Week fifteen

This week started back in Canela with the starter motor dying for the third time! What happens is that the brush connections melt and need to be resoldered, but since it’s happened for the third time now, we’re going to take it to a different mechanic and see if he can do a better job, or if not we may have to get a new starter motor. We’ve had a lot of expenses this month, so we’ve decided to leave the car repairs for a while and have a go at being car-independent by using the bus, cycling and walking!

I then did some tests on the transformers I bought for powering our net connection using just a LAN cable, only to find that the method is too inefficient over the distance required, so we’ll require a separate power cable after all 🙁 The final picture below shows the transformers connected by a 120 metre length of LAN cable powering a 15W light bulb using the 220 volt car inverter. It shows that the voltage has dropped from 220 volts to only 66 volts. Although the mechanism could quite easily be configured to double this to a usable 130 volts or so, the wasted power radiated from the cable as heat would be around 20 watts which isn’t practical since we have to generate all our own power. See our rural net connection for more details about this.

I took the transformers back today and luckily the hardware store was nice enough to refund me the R$60 for them, I then bought 100 metre roll of 2x1mm power cable for about R$90 which is enough to get the first half of the cabling in place. This is quite thin cable, but should be fine since at 220 volts it only needs to carry about 100mA. The losses are proportional to the square of the current, so now that we’re using twenty times less current (since we’re supplying the same power but using twenty times more voltage to do it), the losses will be at least 400 times less. Putting a high voltage through the LAN cable pairs is not an option even at such a low current because the higher voltage will interfere with the network signal since the wires are unshielded.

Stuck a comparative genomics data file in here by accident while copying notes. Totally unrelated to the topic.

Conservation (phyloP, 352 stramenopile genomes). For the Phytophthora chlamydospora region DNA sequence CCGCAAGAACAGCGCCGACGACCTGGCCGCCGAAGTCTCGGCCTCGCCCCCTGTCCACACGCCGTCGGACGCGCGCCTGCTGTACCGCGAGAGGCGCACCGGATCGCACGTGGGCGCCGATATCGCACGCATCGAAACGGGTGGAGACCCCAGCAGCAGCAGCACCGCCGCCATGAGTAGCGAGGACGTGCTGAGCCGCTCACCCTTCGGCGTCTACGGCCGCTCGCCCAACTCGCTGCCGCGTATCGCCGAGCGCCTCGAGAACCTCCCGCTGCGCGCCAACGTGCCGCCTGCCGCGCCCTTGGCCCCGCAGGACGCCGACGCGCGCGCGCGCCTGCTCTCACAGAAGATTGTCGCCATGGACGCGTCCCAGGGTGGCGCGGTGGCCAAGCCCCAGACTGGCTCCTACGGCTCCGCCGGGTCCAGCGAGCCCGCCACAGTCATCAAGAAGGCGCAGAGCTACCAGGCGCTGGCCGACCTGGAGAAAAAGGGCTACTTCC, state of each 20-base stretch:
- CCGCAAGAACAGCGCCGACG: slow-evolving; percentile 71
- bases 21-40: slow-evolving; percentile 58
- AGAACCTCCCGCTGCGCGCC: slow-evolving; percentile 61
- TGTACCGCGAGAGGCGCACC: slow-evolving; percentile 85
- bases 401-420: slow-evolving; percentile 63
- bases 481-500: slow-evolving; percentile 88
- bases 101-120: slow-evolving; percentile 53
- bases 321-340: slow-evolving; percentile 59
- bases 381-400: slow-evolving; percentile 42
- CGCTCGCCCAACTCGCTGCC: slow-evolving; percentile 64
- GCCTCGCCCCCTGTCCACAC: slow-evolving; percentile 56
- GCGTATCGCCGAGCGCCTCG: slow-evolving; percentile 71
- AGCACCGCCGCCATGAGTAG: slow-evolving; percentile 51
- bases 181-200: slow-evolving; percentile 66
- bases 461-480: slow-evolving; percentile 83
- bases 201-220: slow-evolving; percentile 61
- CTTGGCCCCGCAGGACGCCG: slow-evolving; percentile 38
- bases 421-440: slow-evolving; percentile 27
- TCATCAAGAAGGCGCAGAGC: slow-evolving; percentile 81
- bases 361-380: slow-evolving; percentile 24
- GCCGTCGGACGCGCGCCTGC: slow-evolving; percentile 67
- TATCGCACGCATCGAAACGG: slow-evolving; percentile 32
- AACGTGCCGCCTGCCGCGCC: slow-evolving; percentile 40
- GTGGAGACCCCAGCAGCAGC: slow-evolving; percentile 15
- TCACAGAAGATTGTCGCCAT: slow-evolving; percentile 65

Today our Christmas present from Mum and Dad finally made it through the Brazilian postal system – only two months late – but better late than never! It was two blocks of our favourite chocolate – Whittaker’s hazelnut chocolate! and two NZ style standard 50c potato peelers – I’ve really missed those! so tonight we’re having a potato pie 🙂 it’s my job to peel the potatoes for it – here’s a pic of me doing the extremely difficult double-peel manoeuvre!

Mmmmmmmmm – potato pie with spinach, tomato, mushroom and smoked cheese! accompanied by a nice Chilean merlot 🙂


On Wednesday we headed for the land without the car for the first time! we caught the Bom Jesus (pronounced “Bong Jayzoo”) bus that goes past the church at point “C” in our map shown above in Week thirteen. Luckily Candido was there working on a nearby farm and offered to give us a ride from there to the land, so that saved us a couple of hours of walking with heavy bags 🙂

The main thing we wanted to get done this time at the land was to get some temporary windows and a door in place so that we could move our things out of the tent and into the house. The tent is really on its last legs and we’re always worried about storms and having to shout at visiting cows in the middle of the night in case they trip over the tent cords! The first thing we did was to nail some floor boards onto the loft which is where we’ll be sleeping – but because we haven’t got the thin planks ordered yet to block up the gaps between the wall boards, we decided to move the inner part of the tent into the house on the loft so we can move in now even though its not waterproof yet. After moving out of the tent we had a nice candle lit dinner and finished off the Chilean merlot 🙂